After an excellent welcome from the Bristol Channel Area OGA in Neyland, Milford Haven, seven boats from the OGA60 Round Britain Cruise fleet left on passage to Ireland and North Wales on Sunday 21 May: ‘Bonita’, ‘Indian Runner’, ‘Susan J’, ‘Lahloo’, ‘Barbarossa’, ‘Minstrel’ and ‘Moon River’. Four more left today: ‘Hilda’, ‘Recipe’, ‘Swift II’ and ‘Peggy’.
With the fleet on passage to Ireland, for the next ‘gathering of gaffers’, hosted by Dublin Bay OGA, we hear that Richard, skipper of ‘Lahloo’ has already left Arklow for Poolbeg as they need some urgent repairs to the mast.
Mike, skipper of ‘Bonita’, notes in his log: “Neyland is completely sheltered, but the northerlies are predicted to last for pretty much as far as the forecasters can forsee, which is concerning.” Despite the weather, everyone has had an enjoyable time in Neyland, “We have been well cared for while we are here by members of the Bristol Channel OGA who have put a lot of effort into making our visit a success.” Sadly, ‘Bonita’ will have to miss the gathering in Dublin and has sailed to North Wales.
The winds remain persistently from the north. On Sunday morning Jerry and I, after much discussion of likely and possible combinations of wind and tide, decided to leave at first light to avoid deteriorating weather. With a spring tide behind us we soon passed the islands off SW Wales which are important bird sanctuaries and are surrounded by complicated swirling tides. Things slowed down considerably once the tide was against us. However, after 24 hr at sea we watched the sun come up behind the mountains of Snowdonia and entered the little port of Pwllheli. Due to other commitments, ’Bonita’ stays there for a few days, surrounded by white plastic until we hope to be able to rejoin the Gaffers further north.Mike Beckett, ‘Bonita’
We hear that Barbara, sailing ‘Moon River’ to Ireland overnight, had to call the coastguard when all her electrics failed five miles off Kilmore Quay. Having been guided ashore safely by the lifeboat a local marine electrician fixed everything and she’s ready to continue up the Irish coast. “I could just see the coast faintly & hand steered on the same compass heading. I phoned the coastguard who sent out the lifeboat & they guided me in via St. Patrick’s bridge with rocks all around & under water.“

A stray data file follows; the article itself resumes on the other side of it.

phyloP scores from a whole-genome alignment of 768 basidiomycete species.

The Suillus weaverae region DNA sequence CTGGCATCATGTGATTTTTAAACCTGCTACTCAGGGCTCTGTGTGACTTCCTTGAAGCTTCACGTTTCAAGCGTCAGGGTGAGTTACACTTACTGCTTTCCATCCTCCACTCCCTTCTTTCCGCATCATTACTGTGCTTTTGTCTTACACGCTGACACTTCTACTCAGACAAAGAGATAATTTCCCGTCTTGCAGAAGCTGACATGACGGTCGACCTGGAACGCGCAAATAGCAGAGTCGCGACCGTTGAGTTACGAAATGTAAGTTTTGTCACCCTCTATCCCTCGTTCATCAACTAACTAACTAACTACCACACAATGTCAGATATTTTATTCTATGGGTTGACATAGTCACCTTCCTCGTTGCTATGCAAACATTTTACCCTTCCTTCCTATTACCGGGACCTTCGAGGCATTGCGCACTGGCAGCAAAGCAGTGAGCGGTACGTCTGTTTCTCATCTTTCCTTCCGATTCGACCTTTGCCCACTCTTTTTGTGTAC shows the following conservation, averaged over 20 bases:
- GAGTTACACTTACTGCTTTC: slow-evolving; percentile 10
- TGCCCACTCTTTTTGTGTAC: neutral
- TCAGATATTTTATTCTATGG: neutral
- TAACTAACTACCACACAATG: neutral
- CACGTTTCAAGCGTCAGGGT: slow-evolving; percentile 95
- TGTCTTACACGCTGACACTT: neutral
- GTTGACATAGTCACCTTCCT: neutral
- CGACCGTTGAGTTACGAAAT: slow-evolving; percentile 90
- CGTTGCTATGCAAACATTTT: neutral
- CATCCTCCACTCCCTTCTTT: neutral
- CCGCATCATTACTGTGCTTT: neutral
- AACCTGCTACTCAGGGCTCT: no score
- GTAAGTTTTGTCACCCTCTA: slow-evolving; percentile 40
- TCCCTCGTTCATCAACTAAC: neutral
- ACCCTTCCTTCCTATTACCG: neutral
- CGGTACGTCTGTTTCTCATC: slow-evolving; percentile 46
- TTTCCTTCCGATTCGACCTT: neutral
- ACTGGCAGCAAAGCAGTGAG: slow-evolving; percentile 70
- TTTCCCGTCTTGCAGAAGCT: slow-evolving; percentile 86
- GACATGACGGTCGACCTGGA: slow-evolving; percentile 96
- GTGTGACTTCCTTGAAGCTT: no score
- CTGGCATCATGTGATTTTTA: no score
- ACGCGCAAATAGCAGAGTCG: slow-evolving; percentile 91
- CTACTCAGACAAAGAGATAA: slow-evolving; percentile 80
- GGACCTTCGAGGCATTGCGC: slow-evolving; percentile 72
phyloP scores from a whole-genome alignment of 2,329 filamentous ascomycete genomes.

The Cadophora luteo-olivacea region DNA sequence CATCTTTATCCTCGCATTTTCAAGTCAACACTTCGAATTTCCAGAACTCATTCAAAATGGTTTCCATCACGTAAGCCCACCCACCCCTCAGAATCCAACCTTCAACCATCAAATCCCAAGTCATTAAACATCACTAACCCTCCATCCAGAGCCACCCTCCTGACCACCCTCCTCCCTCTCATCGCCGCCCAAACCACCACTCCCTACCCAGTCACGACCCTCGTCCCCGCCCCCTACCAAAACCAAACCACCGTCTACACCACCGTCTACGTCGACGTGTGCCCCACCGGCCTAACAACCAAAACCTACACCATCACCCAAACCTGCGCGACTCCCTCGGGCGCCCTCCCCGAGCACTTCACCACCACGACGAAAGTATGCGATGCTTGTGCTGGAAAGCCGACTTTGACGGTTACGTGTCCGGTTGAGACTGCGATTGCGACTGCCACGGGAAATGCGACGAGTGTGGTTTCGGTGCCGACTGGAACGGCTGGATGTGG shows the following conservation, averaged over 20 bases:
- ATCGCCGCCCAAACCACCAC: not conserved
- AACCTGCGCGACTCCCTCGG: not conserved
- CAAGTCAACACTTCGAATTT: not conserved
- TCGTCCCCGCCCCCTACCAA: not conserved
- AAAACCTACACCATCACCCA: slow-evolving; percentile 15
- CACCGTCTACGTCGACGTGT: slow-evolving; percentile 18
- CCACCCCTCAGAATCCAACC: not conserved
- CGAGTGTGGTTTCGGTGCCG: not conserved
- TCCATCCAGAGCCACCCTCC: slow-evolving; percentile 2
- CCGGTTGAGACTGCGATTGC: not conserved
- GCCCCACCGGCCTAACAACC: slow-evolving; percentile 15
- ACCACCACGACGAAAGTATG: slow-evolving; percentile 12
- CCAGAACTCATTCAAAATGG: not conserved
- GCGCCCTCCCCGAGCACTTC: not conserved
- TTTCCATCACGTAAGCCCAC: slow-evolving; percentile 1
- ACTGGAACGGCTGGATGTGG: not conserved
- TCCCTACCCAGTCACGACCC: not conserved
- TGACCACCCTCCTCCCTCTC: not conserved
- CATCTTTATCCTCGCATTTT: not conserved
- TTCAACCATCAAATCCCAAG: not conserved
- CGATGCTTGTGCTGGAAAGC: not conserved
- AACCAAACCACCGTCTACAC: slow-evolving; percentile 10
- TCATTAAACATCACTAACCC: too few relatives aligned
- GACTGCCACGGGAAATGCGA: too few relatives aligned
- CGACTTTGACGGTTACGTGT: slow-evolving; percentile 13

We bring two extracts from the ’Indian Runner’ log, with Sunday 21 May entitled “No plan survives the weather forecast”
Sunday 21 May: Last night we were all set to leave Neyland on Monday morning. However this morning (Sunday) it was clear that we either had to go this morning or wait until Tuesday. The calculations are tricky. The wind is important (direction, strength) but so are the tides and tidal streams. On this trip it seems as if we have had wind on the nose practically the whole way and today, so far, is no different. Our aim for this leg of the trip is to get to Kilmore Quay in Southern Ireland by tomorrow afternoon. At the moment (14.00) we are making painfully slow progress. Wind against us and being swept south by the tide. All is due to change in a few hours time. Fingers crossed. The plus side is that at the moment it is a glorious sunny day with a flat sea, so at least we are warm and not feeling seasick! The plan after Kilmore Quay, is that on Wednesday we travel to Arklow and then Thursday, Dublin, our next party port. Perfectly timed for Roger’s 75th birthday on Friday!
Monday 22 May: It felt quite something to sail away from mainland Britain to Ireland. The passage from Neyland to Kilmore Quay in Ireland went well, we arrived earlier than expected at about 0800. In fact we had to slow down for the last few miles as we didn’t want to negotiate the variety of rocks in the dark. Once again we were surrounded by wonderful porpoises who seemed to be playing on our bow wave. Tomorrow we leave here at 0530 am to catch a favourable tide to help us on our way to our next destination, Arklow, further north up the Irish Coast.Chris Hardman, ‘Indian Runner’